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Early Pleistocene vegetation of eastern Kansas and Nebraska.

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dc.contributor.author Hedstrom, Bradley L.
dc.date.accessioned 2012-08-01T20:45:43Z
dc.date.available 2012-08-01T20:45:43Z
dc.date.created 1986 en_US
dc.date.issued 2012-08-01
dc.identifier.uri http://hdl.handle.net/123456789/1976
dc.description v, 38 leaves en_US
dc.description.abstract The vegetational environment of the Early Pleistocene is poorly understood. The main reason for this is a lack of physical evidence. During the summer and fall of 1985, several pieces of wood were discovered buried in the lower gray till at two separate locations in northeastern Kansas, and in the lower gray till along the south bank of the Platte River near Fremont, Nebraska. Observation of the macerated wood with an optical microscope and photographing the wood samples under a scanning electron microscope are the two processes used to identify the wood. Characteristics of the features observed in the wood, such as tracheids, resin canals, wood rays and bordered pits all demonstrate that the wood is spruce. I propose that the first Kansan gla~ial advance overrode a forest which was dominated by spruce. The vegetational history of the Late Pleistocene should serve as a model for the vegetational makeup of the Early Pleistocene. Evidence from pollen sequences show that during the maximum extent of the Wisconsin glaciation spruce forest covered most of the eastern and central United States. In southern Minnesota there is evidence that tundra vegetation existed adjacent to the ice sheet. As the ice lobes retreated the spruce forest was succeeded by deciduous forest and this in tum was succeeded by grasslands. The gray till in northeastern Kansas has long been recognized as being deposited by the Kansan glaciers, and the gray till in Nebraska as being deposited by the Nebraskan glaciers. There has been debate over whether these tills have two separate origins, or if they were both deposited during the Kansan glaciation. The fact that wood was found both in Kansas and Nebraska argues in favor of the proposal that they are the same tills. en_US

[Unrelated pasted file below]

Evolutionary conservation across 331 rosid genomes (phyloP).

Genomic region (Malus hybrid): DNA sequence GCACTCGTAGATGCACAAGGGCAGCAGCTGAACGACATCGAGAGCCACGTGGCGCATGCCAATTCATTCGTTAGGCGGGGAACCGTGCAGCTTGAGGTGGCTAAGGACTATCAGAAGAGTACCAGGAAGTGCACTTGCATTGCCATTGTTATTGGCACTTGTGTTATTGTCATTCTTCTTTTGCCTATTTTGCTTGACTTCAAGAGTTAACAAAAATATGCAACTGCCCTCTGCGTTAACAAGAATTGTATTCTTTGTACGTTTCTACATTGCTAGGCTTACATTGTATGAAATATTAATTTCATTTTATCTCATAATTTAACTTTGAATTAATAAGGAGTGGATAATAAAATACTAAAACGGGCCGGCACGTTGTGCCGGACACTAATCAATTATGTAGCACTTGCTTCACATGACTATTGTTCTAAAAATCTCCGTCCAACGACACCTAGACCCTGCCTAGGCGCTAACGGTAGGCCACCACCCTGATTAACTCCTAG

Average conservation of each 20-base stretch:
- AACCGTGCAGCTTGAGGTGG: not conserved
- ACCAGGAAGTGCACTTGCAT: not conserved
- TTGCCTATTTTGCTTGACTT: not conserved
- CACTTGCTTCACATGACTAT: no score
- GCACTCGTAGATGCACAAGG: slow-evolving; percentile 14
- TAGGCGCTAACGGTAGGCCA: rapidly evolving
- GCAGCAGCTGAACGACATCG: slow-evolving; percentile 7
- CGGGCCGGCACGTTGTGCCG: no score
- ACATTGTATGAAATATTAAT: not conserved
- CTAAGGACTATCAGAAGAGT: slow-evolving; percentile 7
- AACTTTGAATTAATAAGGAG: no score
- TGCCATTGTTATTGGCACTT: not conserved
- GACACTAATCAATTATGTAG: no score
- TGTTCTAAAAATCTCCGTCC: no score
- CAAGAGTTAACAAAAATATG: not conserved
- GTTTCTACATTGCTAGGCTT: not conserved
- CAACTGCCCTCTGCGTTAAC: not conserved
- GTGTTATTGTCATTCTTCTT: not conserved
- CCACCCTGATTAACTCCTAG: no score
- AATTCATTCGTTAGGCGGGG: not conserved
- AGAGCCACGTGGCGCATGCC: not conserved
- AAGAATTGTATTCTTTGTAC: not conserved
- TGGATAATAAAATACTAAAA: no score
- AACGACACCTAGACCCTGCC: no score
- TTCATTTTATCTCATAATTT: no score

dc.language.iso en_US en_US
dc.subject Paleobotany-Nebraska-Pleistocene. en_US
dc.subject Paleobotany-Kansas-Pleistocene. en_US
dc.subject Geology, Stratigraphic-Pleistocene. en_US
dc.subject Geology-Kansas. en_US
dc.title Early Pleistocene vegetation of eastern Kansas and Nebraska. en_US
dc.type Thesis en_US
dc.college las en_US
dc.advisor James S. Aber en_US
dc.department physical sciences en_US

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